New Life

Kelsie Barry, Brain Tumor Survivor

By: Kelsie Barry, Astrocytoma Survivor

The morning I woke up in my new city of Las Vegas, I felt like I didn’t sleep for more than a couple of minutes. As I got dressed to go to my new job site I transferred to, I noticed that I couldn’t fit into any of my clothes and felt a drift of dizziness run through my body. Day after day, I felt like my head hovered above my shoulders.  

My words became slurred, my balance off, and I felt a deep paranoia with every person I met. I stopped looking outside my window if the sun was out, and after three months I had my first seizure in a nail salon. Test after test, and doctor after doctor, I wasn’t able to get an answer as to what was going on within my body. I began experiencing major panic attacks at work and at home, which led me to my first and not my last suicide attempt.  

After waking up in my coworker’s arms in the hallway of my office after blacking out from an attack, my managers excused me on a leave to “get better.” I worked tirelessly at this. I was diagnosed with bipolar disorder and complied to taking medications for the condition. I still experienced physical symptoms time and time again. I took an EEG test and nothing was found. After months of waiting, I left work early to get an MRI. For nine months, I told myself that it was all in my head, and I finally found out that it was. I was rushed out of the radiology office and sent to the emergency room for a large growth found in my right frontal lobe.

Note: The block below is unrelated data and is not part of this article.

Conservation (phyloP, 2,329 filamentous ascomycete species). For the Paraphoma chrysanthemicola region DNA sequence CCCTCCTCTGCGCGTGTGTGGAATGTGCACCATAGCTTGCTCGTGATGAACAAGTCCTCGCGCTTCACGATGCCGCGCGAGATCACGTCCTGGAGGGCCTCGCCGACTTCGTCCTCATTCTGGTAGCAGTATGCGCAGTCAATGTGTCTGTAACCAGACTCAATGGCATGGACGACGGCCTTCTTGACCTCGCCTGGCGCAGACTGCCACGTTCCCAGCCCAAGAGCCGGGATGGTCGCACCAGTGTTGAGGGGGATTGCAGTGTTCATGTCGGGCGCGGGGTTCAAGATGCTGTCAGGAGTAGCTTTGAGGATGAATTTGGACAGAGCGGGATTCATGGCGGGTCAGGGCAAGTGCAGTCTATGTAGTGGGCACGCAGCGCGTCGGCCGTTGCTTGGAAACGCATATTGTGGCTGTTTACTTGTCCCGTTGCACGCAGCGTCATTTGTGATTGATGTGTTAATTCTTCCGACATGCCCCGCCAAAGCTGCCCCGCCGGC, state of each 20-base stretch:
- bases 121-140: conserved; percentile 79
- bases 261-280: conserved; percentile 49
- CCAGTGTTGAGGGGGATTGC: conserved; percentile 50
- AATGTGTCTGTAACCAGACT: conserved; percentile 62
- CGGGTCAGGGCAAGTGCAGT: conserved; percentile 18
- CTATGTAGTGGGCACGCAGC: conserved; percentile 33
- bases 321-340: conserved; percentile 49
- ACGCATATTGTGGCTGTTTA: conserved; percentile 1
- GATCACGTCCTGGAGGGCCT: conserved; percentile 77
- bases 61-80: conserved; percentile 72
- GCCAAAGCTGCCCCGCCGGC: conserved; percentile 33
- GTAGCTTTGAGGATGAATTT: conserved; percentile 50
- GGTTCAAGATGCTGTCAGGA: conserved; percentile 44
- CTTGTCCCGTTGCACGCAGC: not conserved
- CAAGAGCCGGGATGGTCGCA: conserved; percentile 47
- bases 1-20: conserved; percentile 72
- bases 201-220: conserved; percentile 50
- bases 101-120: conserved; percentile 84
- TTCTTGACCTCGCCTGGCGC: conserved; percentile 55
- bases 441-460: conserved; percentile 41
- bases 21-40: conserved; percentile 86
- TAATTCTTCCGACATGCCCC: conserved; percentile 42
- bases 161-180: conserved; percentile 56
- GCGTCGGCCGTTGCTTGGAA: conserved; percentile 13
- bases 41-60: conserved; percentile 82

With the help of a village made of doctors, friends, and family, I was sent to UCLA for a craniotomy of a malignant Grade 3 Astrocytoma, where my friends and family gathered to support me. After waking up from surgery, I knew life wouldn’t ever be the same. Upon arriving back to Las Vegas, I was taken in by relatives for recovery. Every day was a beautiful, and a tough battle. Everything I ever knew about myself crumbled as I rebuilt a new life. Smells had a new scent, feeling had a new feel, and I was provided the gift of a second chance which many don’t receive.  

Over time, I regained strength, cognitive skills, and a new lens to see an abundant world in which I once viewed as a sinister nightmare. Today, I am one year out of surgery, closer with my family than I ever have been before, in the meanwhile, learning a “new normal” and on the pursuit of of building a new identity. My life was passed through many hands and now it’s finally mine.

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